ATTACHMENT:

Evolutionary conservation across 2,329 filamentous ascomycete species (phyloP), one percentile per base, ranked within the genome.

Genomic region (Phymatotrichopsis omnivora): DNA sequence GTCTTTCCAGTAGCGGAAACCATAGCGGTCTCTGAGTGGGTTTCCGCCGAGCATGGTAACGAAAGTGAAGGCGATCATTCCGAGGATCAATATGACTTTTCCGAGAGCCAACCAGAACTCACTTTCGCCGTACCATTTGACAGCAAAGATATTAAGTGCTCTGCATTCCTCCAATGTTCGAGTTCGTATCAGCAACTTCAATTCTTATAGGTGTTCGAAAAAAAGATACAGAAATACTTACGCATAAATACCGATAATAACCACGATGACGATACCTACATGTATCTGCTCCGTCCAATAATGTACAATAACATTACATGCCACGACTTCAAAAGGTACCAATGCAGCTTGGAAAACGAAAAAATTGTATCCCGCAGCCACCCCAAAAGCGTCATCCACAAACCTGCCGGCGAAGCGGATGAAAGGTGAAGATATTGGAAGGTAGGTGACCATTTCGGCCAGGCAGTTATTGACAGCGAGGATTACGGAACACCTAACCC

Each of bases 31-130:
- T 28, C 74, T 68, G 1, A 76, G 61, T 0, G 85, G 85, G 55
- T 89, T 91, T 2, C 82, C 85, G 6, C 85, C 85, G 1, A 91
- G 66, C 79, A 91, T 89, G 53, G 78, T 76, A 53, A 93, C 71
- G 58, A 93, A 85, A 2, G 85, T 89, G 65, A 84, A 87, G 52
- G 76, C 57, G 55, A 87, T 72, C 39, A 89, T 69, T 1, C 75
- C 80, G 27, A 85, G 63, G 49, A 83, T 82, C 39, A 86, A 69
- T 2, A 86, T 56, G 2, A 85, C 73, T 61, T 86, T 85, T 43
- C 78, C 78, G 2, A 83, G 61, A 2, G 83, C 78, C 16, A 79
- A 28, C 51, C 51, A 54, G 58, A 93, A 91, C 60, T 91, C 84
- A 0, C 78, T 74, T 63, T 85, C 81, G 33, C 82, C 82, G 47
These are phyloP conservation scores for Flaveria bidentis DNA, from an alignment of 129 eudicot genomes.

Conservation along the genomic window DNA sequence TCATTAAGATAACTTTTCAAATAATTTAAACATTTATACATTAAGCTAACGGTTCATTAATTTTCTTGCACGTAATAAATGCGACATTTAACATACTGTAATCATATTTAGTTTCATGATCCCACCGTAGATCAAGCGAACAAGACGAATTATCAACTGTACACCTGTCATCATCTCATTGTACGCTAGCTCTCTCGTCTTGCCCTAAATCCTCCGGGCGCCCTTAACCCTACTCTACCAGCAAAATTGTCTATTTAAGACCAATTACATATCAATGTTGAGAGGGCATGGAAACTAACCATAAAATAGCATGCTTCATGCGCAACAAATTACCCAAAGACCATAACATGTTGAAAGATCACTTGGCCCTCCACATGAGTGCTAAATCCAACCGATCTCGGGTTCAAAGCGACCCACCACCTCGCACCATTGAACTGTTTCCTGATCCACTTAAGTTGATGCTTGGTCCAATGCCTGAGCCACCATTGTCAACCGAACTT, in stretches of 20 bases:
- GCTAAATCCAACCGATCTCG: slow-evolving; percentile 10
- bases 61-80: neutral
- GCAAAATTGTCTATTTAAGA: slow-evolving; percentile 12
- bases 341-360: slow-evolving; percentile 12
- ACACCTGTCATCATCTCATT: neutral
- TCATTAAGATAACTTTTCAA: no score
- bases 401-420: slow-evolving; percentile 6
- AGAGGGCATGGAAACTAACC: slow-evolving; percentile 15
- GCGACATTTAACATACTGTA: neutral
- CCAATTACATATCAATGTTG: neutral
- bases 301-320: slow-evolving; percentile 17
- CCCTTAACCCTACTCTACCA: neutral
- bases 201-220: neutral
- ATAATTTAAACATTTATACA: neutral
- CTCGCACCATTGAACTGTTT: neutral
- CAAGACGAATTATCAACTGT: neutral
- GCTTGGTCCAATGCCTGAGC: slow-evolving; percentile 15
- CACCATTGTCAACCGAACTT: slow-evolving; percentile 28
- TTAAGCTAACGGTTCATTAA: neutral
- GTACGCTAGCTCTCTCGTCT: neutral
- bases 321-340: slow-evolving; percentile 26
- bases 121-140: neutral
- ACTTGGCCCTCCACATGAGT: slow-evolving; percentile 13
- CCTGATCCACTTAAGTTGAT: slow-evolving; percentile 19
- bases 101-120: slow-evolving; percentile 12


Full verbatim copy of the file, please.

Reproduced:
Evolutionary conservation across 2,329 filamentous ascomycete species (phyloP), one percentile per base, ranked within the genome.

Genomic region (Phymatotrichopsis omnivora): DNA sequence GTCTTTCCAGTAGCGGAAACCATAGCGGTCTCTGAGTGGGTTTCCGCCGAGCATGGTAACGAAAGTGAAGGCGATCATTCCGAGGATCAATATGACTTTTCCGAGAGCCAACCAGAACTCACTTTCGCCGTACCATTTGACAGCAAAGATATTAAGTGCTCTGCATTCCTCCAATGTTCGAGTTCGTATCAGCAACTTCAATTCTTATAGGTGTTCGAAAAAAAGATACAGAAATACTTACGCATAAATACCGATAATAACCACGATGACGATACCTACATGTATCTGCTCCGTCCAATAATGTACAATAACATTACATGCCACGACTTCAAAAGGTACCAATGCAGCTTGGAAAACGAAAAAATTGTATCCCGCAGCCACCCCAAAAGCGTCATCCACAAACCTGCCGGCGAAGCGGATGAAAGGTGAAGATATTGGAAGGTAGGTGACCATTTCGGCCAGGCAGTTATTGACAGCGAGGATTACGGAACACCTAACCC

Each of bases 31-130:
- T 28, C 74, T 68, G 1, A 76, G 61, T 0, G 85, G 85, G 55
- T 89, T 91, T 2, C 82, C 85, G 6, C 85, C 85, G 1, A 91
- G 66, C 79, A 91, T 89, G 53, G 78, T 76, A 53, A 93, C 71
- G 58, A 93, A 85, A 2, G 85, T 89, G 65, A 84, A 87, G 52
- G 76, C 57, G 55, A 87, T 72, C 39, A 89, T 69, T 1, C 75
- C 80, G 27, A 85, G 63, G 49, A 83, T 82, C 39, A 86, A 69
- T 2, A 86, T 56, G 2, A 85, C 73, T 61, T 86, T 85, T 43
- C 78, C 78, G 2, A 83, G 61, A 2, G 83, C 78, C 16, A 79
- A 28, C 51, C 51, A 54, G 58, A 93, A 91, C 60, T 91, C 84
- A 0, C 78, T 74, T 63, T 85, C 81, G 33, C 82, C 82, G 47
These are phyloP conservation scores for Flaveria bidentis DNA, from an alignment of 129 eudicot genomes.

Conservation along the genomic window DNA sequence TCATTAAGATAACTTTTCAAATAATTTAAACATTTATACATTAAGCTAACGGTTCATTAATTTTCTTGCACGTAATAAATGCGACATTTAACATACTGTAATCATATTTAGTTTCATGATCCCACCGTAGATCAAGCGAACAAGACGAATTATCAACTGTACACCTGTCATCATCTCATTGTACGCTAGCTCTCTCGTCTTGCCCTAAATCCTCCGGGCGCCCTTAACCCTACTCTACCAGCAAAATTGTCTATTTAAGACCAATTACATATCAATGTTGAGAGGGCATGGAAACTAACCATAAAATAGCATGCTTCATGCGCAACAAATTACCCAAAGACCATAACATGTTGAAAGATCACTTGGCCCTCCACATGAGTGCTAAATCCAACCGATCTCGGGTTCAAAGCGACCCACCACCTCGCACCATTGAACTGTTTCCTGATCCACTTAAGTTGATGCTTGGTCCAATGCCTGAGCCACCATTGTCAACCGAACTT, in stretches of 20 bases:
- GCTAAATCCAACCGATCTCG: slow-evolving; percentile 10
- bases 61-80: neutral
- GCAAAATTGTCTATTTAAGA: slow-evolving; percentile 12
- bases 341-360: slow-evolving; percentile 12
- ACACCTGTCATCATCTCATT: neutral
- TCATTAAGATAACTTTTCAA: no score
- bases 401-420: slow-evolving; percentile 6
- AGAGGGCATGGAAACTAACC: slow-evolving; percentile 15
- GCGACATTTAACATACTGTA: neutral
- CCAATTACATATCAATGTTG: neutral
- bases 301-320: slow-evolving; percentile 17
- CCCTTAACCCTACTCTACCA: neutral
- bases 201-220: neutral
- ATAATTTAAACATTTATACA: neutral
- CTCGCACCATTGAACTGTTT: neutral
- CAAGACGAATTATCAACTGT: neutral
- GCTTGGTCCAATGCCTGAGC: slow-evolving; percentile 15
- CACCATTGTCAACCGAACTT: slow-evolving; percentile 28
- TTAAGCTAACGGTTCATTAA: neutral
- GTACGCTAGCTCTCTCGTCT: neutral
- bases 321-340: slow-evolving; percentile 26
- bases 121-140: neutral
- ACTTGGCCCTCCACATGAGT: slow-evolving; percentile 13
- CCTGATCCACTTAAGTTGAT: slow-evolving; percentile 19
- bases 101-120: slow-evolving; percentile 12